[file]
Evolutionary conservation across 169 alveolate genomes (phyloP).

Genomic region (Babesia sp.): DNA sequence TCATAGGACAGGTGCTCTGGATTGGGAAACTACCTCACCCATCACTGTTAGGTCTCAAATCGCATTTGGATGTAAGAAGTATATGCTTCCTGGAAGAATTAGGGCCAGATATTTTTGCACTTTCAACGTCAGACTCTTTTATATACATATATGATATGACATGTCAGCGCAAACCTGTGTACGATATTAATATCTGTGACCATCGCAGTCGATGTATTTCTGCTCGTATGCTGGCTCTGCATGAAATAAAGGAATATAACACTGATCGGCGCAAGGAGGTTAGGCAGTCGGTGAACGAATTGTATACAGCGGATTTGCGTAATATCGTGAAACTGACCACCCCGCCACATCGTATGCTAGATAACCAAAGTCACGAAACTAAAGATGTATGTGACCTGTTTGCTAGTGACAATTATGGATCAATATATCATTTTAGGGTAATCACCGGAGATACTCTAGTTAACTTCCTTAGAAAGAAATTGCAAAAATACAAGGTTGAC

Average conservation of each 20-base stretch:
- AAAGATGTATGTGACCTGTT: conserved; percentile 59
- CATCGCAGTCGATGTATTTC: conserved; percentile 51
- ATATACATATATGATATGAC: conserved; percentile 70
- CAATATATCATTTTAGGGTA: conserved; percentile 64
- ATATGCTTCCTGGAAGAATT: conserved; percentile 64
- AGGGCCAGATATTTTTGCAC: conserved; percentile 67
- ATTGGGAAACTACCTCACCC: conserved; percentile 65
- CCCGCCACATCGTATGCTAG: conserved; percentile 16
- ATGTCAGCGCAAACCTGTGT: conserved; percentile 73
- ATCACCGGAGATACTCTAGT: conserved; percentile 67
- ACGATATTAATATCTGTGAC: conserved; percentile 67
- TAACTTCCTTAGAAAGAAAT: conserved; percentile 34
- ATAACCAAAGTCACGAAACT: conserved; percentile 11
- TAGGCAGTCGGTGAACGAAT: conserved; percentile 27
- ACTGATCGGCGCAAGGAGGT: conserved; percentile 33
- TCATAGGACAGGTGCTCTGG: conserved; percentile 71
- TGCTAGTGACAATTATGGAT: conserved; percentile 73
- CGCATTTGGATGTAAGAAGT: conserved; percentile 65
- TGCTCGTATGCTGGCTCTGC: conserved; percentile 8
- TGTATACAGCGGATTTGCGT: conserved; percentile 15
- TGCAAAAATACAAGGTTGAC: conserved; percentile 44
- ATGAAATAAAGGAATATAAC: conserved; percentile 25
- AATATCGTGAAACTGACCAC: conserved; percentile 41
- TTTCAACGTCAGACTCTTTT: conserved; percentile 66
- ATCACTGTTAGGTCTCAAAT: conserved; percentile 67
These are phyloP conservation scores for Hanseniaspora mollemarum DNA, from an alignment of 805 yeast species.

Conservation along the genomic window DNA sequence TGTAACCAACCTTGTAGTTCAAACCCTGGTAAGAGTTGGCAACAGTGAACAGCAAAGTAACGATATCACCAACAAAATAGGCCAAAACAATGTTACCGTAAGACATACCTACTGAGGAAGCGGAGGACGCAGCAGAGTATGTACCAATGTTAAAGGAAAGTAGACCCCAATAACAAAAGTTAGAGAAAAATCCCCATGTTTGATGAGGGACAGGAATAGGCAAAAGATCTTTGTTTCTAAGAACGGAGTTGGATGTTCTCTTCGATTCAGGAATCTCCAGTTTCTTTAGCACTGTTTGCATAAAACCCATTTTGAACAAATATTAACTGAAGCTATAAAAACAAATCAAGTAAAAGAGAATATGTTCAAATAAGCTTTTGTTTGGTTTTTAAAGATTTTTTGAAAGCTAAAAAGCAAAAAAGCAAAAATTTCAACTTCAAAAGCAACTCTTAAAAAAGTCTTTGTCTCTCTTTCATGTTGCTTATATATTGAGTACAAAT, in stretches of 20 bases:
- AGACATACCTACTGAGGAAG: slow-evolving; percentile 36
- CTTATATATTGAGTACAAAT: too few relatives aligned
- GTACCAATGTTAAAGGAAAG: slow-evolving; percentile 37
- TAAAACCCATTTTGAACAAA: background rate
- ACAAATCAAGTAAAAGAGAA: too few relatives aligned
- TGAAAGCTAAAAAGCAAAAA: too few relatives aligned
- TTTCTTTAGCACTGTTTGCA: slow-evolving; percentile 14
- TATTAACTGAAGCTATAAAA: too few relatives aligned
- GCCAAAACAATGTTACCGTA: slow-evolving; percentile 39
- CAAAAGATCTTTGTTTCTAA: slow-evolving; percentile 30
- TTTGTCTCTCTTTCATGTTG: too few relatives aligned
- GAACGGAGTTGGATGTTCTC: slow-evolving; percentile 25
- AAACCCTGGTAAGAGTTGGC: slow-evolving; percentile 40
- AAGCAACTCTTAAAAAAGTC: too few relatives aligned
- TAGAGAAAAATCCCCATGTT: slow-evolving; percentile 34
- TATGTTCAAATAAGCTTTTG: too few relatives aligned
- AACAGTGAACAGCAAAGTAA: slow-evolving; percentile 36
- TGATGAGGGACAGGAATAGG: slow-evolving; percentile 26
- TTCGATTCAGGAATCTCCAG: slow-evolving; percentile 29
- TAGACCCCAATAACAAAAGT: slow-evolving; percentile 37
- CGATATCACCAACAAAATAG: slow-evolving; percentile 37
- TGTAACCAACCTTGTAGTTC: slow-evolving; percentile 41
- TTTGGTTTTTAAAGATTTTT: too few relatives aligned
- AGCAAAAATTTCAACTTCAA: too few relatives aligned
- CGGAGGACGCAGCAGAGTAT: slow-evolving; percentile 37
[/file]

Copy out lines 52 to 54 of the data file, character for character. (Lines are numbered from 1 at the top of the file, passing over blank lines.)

- TGTAACCAACCTTGTAGTTC: slow-evolving; percentile 41
- TTTGGTTTTTAAAGATTTTT: too few relatives aligned
- AGCAAAAATTTCAACTTCAA: too few relatives aligned